ALL: This is the exciting part! The correct answer is that we have no idea. At this point it’s all speculation. Only clinical trial results, along with molecular studies, will tell us. Knowing in what molecular/genetic state CDK inhibitors leave the tumor could help us quite a bit in understanding what to do afterwards. We are currently running an interesting trial called BioPER which is a small 30-patient study that looks to test palbociclib in patients who had previously benefitted from palbociclib treatment. This is a study focusing on molecular mechanisms of late sensitivity and resistance to CDK4/6, but, being a small study, will not provide much evidence whether or not to continue CDK inhibition after prior CDK progression. However, the great news is that next year we will launch the PERSEPHONE study that will address this question: patients on long progression to a palbociclib regimen will be randomized to a second endocrine therapy treatment in combination with either palbociclib or placebo.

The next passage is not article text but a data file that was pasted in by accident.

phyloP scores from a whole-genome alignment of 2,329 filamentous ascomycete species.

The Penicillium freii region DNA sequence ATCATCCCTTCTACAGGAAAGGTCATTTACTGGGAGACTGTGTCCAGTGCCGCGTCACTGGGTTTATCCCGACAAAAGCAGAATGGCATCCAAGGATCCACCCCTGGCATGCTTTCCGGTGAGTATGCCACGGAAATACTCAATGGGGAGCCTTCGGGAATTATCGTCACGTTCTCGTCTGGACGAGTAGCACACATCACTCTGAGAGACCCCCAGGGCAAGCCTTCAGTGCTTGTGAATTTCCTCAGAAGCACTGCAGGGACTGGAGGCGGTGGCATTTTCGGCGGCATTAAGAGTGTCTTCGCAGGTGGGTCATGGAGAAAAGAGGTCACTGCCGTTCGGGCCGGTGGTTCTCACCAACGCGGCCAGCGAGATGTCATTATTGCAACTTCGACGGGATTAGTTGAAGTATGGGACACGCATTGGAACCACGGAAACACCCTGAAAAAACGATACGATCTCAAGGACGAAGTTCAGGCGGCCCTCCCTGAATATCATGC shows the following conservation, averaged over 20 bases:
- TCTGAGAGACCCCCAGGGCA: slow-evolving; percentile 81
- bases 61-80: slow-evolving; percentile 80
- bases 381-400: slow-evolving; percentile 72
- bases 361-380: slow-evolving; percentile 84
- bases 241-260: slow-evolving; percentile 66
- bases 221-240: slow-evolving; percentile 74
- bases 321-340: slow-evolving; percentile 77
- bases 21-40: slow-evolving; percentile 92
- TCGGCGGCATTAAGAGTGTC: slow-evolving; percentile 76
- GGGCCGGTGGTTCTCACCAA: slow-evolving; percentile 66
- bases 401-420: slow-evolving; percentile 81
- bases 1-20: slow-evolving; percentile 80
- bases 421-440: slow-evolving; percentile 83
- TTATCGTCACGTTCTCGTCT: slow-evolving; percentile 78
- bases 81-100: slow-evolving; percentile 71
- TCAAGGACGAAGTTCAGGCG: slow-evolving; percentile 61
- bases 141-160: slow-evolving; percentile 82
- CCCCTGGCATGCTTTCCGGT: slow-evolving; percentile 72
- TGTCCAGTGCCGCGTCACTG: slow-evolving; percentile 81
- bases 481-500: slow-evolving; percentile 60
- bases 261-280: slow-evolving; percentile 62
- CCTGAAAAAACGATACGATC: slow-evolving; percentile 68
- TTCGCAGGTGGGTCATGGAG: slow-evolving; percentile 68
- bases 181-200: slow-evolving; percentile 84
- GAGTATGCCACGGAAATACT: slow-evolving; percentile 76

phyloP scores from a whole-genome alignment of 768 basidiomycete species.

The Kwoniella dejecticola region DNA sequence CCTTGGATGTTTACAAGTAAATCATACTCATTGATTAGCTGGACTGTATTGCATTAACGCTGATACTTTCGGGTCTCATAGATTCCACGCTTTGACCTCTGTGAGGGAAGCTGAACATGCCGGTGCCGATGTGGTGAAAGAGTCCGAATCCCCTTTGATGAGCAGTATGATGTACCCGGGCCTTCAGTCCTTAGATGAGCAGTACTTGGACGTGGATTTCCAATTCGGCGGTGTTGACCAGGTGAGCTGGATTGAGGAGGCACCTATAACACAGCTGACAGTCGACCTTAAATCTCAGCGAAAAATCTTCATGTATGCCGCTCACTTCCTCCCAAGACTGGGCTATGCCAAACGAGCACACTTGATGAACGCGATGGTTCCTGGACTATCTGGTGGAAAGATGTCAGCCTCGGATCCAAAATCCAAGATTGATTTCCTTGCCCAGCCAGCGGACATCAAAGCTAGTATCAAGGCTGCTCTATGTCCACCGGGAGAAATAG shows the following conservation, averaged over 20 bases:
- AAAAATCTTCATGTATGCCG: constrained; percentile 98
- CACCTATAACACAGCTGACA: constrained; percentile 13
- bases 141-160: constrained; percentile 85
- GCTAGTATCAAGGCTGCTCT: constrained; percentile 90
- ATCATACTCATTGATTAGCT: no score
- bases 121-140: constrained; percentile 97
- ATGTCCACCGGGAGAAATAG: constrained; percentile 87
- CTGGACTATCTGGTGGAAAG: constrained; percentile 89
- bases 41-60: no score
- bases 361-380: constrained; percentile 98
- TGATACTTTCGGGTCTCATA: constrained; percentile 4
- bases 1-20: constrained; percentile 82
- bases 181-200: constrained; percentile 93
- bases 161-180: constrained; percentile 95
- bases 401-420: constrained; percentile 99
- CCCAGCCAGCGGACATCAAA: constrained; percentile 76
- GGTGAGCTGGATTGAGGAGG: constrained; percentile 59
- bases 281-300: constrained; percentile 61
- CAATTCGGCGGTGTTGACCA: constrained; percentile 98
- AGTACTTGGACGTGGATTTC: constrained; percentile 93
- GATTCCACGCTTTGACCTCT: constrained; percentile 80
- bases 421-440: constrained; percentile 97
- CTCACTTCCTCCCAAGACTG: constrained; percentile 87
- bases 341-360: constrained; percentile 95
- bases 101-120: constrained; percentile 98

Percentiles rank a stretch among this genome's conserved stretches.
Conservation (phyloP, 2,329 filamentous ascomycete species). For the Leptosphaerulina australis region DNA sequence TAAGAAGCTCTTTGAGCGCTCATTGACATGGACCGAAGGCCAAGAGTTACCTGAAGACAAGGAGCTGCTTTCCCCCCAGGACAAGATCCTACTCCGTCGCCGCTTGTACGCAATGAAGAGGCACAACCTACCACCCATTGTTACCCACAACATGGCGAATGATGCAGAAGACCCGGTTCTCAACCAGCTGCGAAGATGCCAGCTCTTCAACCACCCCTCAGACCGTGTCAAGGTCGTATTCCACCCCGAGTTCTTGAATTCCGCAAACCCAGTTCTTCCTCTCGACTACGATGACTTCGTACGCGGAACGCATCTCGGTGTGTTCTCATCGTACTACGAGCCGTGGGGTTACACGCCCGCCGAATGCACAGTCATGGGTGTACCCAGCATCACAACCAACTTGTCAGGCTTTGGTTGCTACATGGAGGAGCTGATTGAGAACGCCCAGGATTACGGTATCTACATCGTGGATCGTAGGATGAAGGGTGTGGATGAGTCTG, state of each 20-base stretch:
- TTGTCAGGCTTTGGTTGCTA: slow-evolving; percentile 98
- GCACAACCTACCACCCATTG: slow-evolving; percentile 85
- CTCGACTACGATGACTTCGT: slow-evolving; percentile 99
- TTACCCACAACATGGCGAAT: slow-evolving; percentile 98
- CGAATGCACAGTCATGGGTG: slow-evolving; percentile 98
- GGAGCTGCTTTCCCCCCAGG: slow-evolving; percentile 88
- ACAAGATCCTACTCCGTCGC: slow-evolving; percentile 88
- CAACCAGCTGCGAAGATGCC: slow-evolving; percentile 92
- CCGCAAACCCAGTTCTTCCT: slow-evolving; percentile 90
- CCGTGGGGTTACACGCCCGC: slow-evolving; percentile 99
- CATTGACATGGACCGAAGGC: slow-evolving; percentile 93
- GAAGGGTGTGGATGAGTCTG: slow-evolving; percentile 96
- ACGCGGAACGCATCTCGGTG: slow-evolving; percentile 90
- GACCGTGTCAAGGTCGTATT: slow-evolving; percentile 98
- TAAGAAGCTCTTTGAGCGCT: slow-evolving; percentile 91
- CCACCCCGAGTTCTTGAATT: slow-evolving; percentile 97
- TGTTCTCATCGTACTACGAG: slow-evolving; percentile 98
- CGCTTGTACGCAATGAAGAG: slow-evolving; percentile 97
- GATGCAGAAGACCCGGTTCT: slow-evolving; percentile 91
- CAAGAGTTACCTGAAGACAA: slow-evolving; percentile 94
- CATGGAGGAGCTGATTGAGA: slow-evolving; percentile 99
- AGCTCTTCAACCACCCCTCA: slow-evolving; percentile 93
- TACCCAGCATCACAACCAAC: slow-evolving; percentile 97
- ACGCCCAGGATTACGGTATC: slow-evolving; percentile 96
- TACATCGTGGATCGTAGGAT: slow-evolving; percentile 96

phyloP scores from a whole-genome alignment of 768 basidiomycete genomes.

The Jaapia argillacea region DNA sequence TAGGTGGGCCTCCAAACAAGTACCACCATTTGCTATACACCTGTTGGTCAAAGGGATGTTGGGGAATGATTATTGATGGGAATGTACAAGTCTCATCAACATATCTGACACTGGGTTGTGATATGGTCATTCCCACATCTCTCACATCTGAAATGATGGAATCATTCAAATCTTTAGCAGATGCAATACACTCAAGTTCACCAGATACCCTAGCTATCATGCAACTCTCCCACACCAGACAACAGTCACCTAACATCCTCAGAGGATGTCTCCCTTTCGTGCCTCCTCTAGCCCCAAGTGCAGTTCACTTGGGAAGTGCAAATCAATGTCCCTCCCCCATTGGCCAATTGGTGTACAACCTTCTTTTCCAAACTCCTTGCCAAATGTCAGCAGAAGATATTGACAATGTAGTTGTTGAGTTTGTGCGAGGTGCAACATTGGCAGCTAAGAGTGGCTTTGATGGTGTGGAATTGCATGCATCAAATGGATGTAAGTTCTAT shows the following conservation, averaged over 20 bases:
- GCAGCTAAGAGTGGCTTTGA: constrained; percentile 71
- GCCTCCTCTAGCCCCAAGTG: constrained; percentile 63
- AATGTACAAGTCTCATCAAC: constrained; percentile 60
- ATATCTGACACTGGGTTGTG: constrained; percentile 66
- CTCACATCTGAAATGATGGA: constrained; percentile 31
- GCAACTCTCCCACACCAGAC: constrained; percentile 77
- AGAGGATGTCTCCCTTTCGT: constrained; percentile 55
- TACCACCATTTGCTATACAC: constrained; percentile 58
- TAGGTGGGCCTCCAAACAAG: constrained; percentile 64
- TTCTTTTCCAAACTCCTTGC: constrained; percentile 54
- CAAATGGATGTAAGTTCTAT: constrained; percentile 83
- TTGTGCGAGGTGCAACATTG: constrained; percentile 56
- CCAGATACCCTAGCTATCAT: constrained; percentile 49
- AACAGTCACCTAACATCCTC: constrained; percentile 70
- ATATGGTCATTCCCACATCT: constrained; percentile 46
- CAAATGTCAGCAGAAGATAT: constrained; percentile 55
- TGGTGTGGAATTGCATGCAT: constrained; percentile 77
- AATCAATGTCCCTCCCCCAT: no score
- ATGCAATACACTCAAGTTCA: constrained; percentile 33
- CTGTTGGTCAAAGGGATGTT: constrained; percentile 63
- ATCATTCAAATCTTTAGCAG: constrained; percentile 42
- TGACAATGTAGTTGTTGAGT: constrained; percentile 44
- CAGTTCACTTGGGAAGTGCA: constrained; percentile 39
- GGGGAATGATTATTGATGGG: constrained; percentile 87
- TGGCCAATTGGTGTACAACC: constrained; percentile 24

As for PI3K inhibition, it is too early to say, but there definitely seems to be a scientific rationale for their use in PI3K-mutated patients.
I also think that patients will continue to be treated with traditional chemotherapy, but more and more as a last option after exhausting endocrine agents and novel targeted agents. It is true, however, that it appears that eribulin, which is considered a traditional chemotherapeutic agent, may convert hormone resistant tumors into a hormone-sensitive state which, if demonstrated clinically, would allow physicians to re-administer endocrine therapy in these patients. This would be amazing.
On the subject of eribulin, we will soon begin the KELLY trial, which will look at eribulin in combination with pembrolizumab in pretreated luminal disease patients. (Immunotherapy agents have shown promise in triple-negative breast cancer.) This is a single-arm trial but we hope the addition of immunotherapy to chemotherapy demonstrates a real role for these new agents. It would be a great addition to our treatment armamentarium.
Lastly, and quite recently, olaparib, which is a PARP inhibitor, demonstrated significant improvement in efficacy in the HER2-negative population with BRCA1/2 mutations. The problem here is that this population is infrequent in HR+ disease and this agent is highly associated with triple-negative breast cancer. But, PARP inhibitors may absolutely also play a role in luminal disease and are worth looking at more deeply in this specific disease setting.
MS: What about everolimus? Does it still have a role to play here?